Kamala Harris: America’s first female, Black vice president

Harris was California’s first Black attorney general and the first woman of South Asian heritage elected to the Senate.

Kamala Harris smashed through one of the United States’ highest glass ceilings on Wednesday, becoming the first woman, first Black American and first person of Asian heritage to be appointed vice president, blazing a trail in the most diverse White House ever.

As running mate to now-President Joe Biden, she helped bring Donald Trump’s turbulent rule to an end, assailing him for his chaotic bungling of the COVID-19 pandemic, last year’s unrest over racial injustices and his crackdown on immigration.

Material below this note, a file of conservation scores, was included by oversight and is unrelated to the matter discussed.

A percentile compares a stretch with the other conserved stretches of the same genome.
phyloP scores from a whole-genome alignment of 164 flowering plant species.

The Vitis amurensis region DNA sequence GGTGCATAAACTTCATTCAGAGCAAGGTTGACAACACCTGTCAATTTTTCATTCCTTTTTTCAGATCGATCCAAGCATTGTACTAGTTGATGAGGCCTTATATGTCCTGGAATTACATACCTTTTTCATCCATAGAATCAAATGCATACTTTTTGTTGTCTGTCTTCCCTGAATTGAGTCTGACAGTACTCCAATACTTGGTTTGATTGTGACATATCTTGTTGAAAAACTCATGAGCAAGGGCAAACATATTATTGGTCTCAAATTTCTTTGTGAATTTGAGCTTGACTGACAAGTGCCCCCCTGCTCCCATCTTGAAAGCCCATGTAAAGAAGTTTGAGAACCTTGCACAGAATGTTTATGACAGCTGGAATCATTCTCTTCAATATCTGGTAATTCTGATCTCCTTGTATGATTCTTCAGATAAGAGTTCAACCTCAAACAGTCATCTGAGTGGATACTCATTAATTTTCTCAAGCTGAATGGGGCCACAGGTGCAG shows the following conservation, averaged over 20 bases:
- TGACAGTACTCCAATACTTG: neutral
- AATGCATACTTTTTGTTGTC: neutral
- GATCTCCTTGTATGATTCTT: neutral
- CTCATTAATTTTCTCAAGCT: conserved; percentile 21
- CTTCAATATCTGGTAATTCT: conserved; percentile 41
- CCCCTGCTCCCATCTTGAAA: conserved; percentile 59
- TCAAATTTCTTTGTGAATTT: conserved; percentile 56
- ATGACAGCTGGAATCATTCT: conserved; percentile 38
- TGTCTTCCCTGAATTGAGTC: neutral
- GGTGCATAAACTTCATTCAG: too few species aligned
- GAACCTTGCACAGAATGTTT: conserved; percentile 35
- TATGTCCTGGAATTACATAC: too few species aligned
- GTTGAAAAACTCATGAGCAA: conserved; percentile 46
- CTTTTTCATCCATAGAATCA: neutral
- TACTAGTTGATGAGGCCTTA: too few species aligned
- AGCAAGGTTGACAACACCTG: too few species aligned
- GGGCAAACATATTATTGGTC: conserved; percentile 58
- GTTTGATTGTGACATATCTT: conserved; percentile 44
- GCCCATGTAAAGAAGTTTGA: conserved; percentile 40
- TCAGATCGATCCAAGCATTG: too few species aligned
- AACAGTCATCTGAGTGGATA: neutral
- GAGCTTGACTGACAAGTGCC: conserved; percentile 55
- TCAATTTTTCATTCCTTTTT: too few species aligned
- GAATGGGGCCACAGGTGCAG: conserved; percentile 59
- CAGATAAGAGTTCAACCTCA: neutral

Harris, 56, enters the post having already forged a unique path, as California’s first Black attorney general and the first woman of South Asian heritage elected to the US Senate.

“A new chapter begins today,” Harris tweeted on Wednesday. “Let’s get to work.”

As vice president, Harris will be a heartbeat away from leading the United States.

With Biden, 78, expected to serve only a single term, Harris would be favoured to win the Democratic nomination in 2024, giving her a shot at more history-making – as the US’s first female president.

“While I may be the first woman in this office, I won’t be the last,” Harris said in a November 7 speech, her first after US networks projected Biden and Harris as the winners over Trump and his deputy Mike Pence.

Trump bitterly contested the results, peddling the lie that the Democrats only won due to massive election fraud.

 

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